But with just a few weeks to go in 2017, the markets have already delivered a sled-load of gifts to investors. In October, the S&P 500, Dow Jones Industrial Average, and Russell 2000 indices all reached new highs. Corporate earnings growth has been strong for the year, with S&P 500 operating earnings looking to rise about 20% for the year.
This earnings strength provides support for an already optimistically-valued stock market, but it also helps maintains the over-extended valuations of many companies. The bestcase scenario might be for a leveling off of stock prices for a time until earnings catch up to the present high P/E ratios. Unfortunately, the collective market mind doesn’t usually act rationally. In addition, investors still have few opportunities to generate returns with their cash outside of equities. With analysts looking for another 13% increase in corporate earnings in 2018, valuations might not settle down any time soon.
The strength of the economy is providing much of the underpinning of the stock market’s gains, not only domestically but internationally, as well. Fidelity advised customers on October 9, 2017, that “The global economy is experiencing a relatively steady, synchronized expansion amid low inflation, with low risk of recession.” Developing markets stocks have performed even better than U.S. equities this year, following more than two years of lagging behind. The Eurozone is in recovery, and China’s rising import demands have bolstered trade with many of its trading partners as a result of its expanding economy.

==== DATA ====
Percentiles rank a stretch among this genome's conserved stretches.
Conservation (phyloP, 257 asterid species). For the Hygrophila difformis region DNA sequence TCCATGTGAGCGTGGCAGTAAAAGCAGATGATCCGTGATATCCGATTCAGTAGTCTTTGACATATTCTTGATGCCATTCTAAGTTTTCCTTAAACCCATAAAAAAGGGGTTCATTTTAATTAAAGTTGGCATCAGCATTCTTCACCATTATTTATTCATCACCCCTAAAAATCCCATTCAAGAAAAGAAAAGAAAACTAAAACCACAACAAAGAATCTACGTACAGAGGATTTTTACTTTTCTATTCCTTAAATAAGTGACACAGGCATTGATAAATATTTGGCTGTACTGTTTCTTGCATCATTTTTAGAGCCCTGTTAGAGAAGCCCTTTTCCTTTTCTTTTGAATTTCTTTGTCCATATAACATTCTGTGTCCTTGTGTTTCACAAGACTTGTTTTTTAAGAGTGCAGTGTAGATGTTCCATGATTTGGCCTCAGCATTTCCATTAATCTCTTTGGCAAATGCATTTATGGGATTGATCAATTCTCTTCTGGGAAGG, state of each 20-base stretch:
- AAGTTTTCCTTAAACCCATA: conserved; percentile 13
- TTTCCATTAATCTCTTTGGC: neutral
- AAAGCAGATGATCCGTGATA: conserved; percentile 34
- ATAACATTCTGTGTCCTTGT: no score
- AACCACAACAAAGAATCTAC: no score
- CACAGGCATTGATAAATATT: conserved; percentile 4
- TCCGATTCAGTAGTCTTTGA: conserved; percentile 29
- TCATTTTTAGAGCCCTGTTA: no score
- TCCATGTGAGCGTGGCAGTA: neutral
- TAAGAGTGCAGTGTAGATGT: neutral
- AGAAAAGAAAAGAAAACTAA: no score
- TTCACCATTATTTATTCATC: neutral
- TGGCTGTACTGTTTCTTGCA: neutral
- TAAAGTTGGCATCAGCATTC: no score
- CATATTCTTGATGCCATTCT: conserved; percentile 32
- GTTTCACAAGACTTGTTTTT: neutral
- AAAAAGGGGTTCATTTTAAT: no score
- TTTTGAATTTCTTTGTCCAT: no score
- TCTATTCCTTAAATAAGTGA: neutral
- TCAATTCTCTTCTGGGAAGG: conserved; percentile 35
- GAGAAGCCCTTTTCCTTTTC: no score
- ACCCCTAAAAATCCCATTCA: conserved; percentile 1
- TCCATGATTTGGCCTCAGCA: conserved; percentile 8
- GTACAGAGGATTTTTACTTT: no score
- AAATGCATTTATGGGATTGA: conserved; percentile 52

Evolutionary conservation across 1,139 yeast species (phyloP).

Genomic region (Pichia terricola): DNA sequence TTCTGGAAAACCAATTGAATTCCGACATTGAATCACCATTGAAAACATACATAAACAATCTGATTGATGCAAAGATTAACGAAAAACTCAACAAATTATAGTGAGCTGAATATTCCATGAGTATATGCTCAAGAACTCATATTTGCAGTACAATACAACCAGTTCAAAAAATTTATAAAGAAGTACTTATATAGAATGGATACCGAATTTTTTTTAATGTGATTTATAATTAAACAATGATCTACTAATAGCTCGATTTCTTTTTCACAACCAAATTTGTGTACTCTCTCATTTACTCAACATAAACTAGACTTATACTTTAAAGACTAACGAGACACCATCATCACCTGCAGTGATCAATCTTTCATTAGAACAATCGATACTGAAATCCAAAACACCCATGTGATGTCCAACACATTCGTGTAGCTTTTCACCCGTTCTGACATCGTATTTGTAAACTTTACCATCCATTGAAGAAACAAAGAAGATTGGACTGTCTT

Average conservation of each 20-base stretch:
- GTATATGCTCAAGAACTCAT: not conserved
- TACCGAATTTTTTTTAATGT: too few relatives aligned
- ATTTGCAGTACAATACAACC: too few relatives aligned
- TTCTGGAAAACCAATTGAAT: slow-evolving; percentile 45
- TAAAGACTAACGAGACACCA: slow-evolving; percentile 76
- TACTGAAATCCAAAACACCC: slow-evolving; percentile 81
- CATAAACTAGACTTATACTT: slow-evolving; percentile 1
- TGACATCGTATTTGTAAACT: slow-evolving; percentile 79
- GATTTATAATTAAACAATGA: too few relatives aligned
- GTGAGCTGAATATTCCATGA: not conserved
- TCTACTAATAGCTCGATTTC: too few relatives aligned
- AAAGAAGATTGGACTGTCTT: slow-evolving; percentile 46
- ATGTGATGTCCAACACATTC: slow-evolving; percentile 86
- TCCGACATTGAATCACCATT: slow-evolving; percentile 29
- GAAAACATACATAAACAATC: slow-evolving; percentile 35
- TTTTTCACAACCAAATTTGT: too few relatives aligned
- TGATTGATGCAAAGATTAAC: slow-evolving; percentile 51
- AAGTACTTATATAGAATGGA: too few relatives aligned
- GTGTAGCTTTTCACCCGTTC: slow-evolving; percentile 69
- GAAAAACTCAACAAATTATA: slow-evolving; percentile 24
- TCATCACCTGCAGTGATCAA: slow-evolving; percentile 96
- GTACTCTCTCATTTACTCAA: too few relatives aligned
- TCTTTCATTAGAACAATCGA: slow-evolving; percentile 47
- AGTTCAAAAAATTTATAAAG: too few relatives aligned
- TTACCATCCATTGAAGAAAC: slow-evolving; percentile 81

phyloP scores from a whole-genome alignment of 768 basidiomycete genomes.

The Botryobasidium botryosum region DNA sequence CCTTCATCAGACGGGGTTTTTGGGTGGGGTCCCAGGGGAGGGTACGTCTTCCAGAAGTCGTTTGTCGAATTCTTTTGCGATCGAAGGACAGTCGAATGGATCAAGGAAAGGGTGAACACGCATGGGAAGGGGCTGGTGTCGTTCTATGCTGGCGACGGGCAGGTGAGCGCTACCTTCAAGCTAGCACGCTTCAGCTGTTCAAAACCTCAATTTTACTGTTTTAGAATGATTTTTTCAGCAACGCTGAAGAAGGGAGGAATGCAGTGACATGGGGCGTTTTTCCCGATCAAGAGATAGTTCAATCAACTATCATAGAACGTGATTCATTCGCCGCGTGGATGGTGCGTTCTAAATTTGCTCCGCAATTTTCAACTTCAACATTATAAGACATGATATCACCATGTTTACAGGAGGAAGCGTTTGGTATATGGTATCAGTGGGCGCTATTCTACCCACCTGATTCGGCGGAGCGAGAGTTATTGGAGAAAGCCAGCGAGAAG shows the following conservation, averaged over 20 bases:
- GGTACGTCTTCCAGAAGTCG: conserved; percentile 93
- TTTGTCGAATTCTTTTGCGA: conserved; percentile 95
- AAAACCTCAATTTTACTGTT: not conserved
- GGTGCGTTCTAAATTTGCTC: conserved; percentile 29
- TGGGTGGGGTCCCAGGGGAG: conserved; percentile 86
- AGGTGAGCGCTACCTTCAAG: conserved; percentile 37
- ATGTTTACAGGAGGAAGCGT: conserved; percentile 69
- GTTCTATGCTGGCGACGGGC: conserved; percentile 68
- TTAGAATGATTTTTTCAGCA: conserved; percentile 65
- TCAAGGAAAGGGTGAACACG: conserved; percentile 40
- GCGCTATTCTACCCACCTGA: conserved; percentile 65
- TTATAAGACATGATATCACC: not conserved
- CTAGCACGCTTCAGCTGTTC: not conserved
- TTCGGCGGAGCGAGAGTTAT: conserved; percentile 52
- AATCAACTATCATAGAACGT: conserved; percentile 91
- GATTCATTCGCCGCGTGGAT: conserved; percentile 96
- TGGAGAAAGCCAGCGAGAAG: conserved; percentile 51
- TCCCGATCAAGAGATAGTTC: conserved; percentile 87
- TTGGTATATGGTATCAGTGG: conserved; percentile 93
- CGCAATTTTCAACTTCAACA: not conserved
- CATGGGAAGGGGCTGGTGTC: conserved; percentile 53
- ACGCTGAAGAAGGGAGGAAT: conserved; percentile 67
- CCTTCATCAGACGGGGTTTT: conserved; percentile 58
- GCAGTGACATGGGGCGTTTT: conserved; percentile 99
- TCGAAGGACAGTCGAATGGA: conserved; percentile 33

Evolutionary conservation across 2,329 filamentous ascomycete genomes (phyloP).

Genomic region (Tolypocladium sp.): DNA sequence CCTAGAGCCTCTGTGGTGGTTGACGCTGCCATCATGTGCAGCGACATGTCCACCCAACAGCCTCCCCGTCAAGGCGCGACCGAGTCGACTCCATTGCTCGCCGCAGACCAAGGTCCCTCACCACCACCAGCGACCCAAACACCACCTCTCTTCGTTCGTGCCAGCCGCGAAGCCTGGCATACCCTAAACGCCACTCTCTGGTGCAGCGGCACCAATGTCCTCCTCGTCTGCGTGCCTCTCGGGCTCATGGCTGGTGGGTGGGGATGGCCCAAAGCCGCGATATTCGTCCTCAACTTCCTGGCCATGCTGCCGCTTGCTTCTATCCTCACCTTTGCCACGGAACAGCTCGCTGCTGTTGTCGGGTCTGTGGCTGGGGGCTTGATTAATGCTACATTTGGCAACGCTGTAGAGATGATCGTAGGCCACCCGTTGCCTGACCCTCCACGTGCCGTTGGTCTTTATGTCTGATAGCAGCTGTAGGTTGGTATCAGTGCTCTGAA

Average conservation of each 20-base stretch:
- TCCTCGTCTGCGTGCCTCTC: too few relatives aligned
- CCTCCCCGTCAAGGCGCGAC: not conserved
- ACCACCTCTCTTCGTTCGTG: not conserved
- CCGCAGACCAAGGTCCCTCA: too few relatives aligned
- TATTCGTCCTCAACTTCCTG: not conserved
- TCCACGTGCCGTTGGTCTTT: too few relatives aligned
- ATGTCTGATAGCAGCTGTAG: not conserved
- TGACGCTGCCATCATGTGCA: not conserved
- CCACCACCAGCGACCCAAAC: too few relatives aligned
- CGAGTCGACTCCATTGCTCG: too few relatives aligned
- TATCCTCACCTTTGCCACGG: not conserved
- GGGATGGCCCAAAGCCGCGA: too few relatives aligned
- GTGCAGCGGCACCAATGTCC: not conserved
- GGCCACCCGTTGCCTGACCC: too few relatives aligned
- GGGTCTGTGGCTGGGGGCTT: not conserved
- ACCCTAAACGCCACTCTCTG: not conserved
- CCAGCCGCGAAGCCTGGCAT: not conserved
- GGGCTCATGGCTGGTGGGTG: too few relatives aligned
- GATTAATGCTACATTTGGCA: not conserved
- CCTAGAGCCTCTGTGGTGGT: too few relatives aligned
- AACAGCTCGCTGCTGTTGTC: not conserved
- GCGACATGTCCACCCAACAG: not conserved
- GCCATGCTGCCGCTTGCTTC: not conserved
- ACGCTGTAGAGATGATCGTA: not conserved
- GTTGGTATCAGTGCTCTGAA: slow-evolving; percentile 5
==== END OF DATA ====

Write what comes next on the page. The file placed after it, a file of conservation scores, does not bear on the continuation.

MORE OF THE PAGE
Consumer sentiment in the U.S. ended October at its highest monthly level since the start of 2004, according to University of Michigan Survey of Consumers. The average index of consumer sentiment during the first ten months of 2017 has been the highest since 2000.
As the fourth quarter of 2017 begins, the bear case for the market continues to be weak though not entirely groundless. To wit: The prospects for meaningful tax reform look bleak to many, and the 2018 mid-term elections are shaping up to be the most contentious seen in the U.S. in some time. A new Fed chairman could shift monetary policy. The University of Michigan’s survey found that 65% of respondents expect stocks to be higher in one year, a level not seen since before 2007. Traditionally, this level of bullishness is seen as a bearish signal for the markets.
Before year-end, anything could happen, so investors are advised to take appropriate action to forestall the impact of a correction. Positions held at near-record high valuations should be thinned or protected with trailing stop-loss orders. Portfolio diversification should be reviewed with an eye towards including a healthy portion of defensive stocks.
And company quality must be maintained; while a rising tide lifts all ships, ships with leaky seams sink fastest when storms arrive. Find the best company opportunities for 2018 and beyond by subscribing to the SmallCap Informer today.
- DOUG GERLACH